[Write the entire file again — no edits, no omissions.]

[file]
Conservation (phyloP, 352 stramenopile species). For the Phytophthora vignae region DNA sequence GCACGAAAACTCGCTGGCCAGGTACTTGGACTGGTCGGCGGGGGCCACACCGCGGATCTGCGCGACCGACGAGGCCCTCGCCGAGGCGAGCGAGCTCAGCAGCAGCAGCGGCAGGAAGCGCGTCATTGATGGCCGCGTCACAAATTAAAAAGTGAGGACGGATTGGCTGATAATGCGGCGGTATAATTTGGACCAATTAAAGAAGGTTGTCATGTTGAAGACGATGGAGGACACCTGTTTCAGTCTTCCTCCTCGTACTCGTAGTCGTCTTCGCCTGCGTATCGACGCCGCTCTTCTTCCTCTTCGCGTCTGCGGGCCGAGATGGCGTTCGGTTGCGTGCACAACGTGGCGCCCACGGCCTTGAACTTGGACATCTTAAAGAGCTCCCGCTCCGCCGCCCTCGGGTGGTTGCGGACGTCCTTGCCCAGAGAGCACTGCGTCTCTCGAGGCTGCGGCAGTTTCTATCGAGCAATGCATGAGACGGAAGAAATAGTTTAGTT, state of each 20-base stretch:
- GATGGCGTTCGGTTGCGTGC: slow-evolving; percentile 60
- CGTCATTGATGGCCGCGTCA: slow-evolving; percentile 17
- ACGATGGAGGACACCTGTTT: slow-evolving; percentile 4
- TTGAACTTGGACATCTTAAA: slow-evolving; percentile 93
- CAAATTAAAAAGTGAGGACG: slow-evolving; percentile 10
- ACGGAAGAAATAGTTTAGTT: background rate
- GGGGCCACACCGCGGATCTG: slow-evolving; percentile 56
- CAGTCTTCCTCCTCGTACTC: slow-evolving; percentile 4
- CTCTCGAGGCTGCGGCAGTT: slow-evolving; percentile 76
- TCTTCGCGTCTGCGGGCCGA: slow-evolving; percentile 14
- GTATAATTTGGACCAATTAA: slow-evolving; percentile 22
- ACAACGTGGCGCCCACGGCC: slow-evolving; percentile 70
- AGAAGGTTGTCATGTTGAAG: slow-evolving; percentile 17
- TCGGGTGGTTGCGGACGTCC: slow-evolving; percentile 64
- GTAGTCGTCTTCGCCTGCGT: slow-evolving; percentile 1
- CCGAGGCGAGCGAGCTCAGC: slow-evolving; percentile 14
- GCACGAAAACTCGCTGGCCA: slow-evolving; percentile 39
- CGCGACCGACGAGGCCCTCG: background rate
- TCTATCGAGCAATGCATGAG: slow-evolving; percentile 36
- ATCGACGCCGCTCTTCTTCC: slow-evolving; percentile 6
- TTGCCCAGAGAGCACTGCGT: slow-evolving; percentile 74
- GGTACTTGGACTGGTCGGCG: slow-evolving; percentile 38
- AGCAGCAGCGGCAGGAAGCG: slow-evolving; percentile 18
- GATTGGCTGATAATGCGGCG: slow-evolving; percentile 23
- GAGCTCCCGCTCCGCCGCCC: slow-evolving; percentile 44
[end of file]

Conservation (phyloP, 352 stramenopile species). For the Phytophthora vignae region DNA sequence GCACGAAAACTCGCTGGCCAGGTACTTGGACTGGTCGGCGGGGGCCACACCGCGGATCTGCGCGACCGACGAGGCCCTCGCCGAGGCGAGCGAGCTCAGCAGCAGCAGCGGCAGGAAGCGCGTCATTGATGGCCGCGTCACAAATTAAAAAGTGAGGACGGATTGGCTGATAATGCGGCGGTATAATTTGGACCAATTAAAGAAGGTTGTCATGTTGAAGACGATGGAGGACACCTGTTTCAGTCTTCCTCCTCGTACTCGTAGTCGTCTTCGCCTGCGTATCGACGCCGCTCTTCTTCCTCTTCGCGTCTGCGGGCCGAGATGGCGTTCGGTTGCGTGCACAACGTGGCGCCCACGGCCTTGAACTTGGACATCTTAAAGAGCTCCCGCTCCGCCGCCCTCGGGTGGTTGCGGACGTCCTTGCCCAGAGAGCACTGCGTCTCTCGAGGCTGCGGCAGTTTCTATCGAGCAATGCATGAGACGGAAGAAATAGTTTAGTT, state of each 20-base stretch:
- GATGGCGTTCGGTTGCGTGC: slow-evolving; percentile 60
- CGTCATTGATGGCCGCGTCA: slow-evolving; percentile 17
- ACGATGGAGGACACCTGTTT: slow-evolving; percentile 4
- TTGAACTTGGACATCTTAAA: slow-evolving; percentile 93
- CAAATTAAAAAGTGAGGACG: slow-evolving; percentile 10
- ACGGAAGAAATAGTTTAGTT: background rate
- GGGGCCACACCGCGGATCTG: slow-evolving; percentile 56
- CAGTCTTCCTCCTCGTACTC: slow-evolving; percentile 4
- CTCTCGAGGCTGCGGCAGTT: slow-evolving; percentile 76
- TCTTCGCGTCTGCGGGCCGA: slow-evolving; percentile 14
- GTATAATTTGGACCAATTAA: slow-evolving; percentile 22
- ACAACGTGGCGCCCACGGCC: slow-evolving; percentile 70
- AGAAGGTTGTCATGTTGAAG: slow-evolving; percentile 17
- TCGGGTGGTTGCGGACGTCC: slow-evolving; percentile 64
- GTAGTCGTCTTCGCCTGCGT: slow-evolving; percentile 1
- CCGAGGCGAGCGAGCTCAGC: slow-evolving; percentile 14
- GCACGAAAACTCGCTGGCCA: slow-evolving; percentile 39
- CGCGACCGACGAGGCCCTCG: background rate
- TCTATCGAGCAATGCATGAG: slow-evolving; percentile 36
- ATCGACGCCGCTCTTCTTCC: slow-evolving; percentile 6
- TTGCCCAGAGAGCACTGCGT: slow-evolving; percentile 74
- GGTACTTGGACTGGTCGGCG: slow-evolving; percentile 38
- AGCAGCAGCGGCAGGAAGCG: slow-evolving; percentile 18
- GATTGGCTGATAATGCGGCG: slow-evolving; percentile 23
- GAGCTCCCGCTCCGCCGCCC: slow-evolving; percentile 44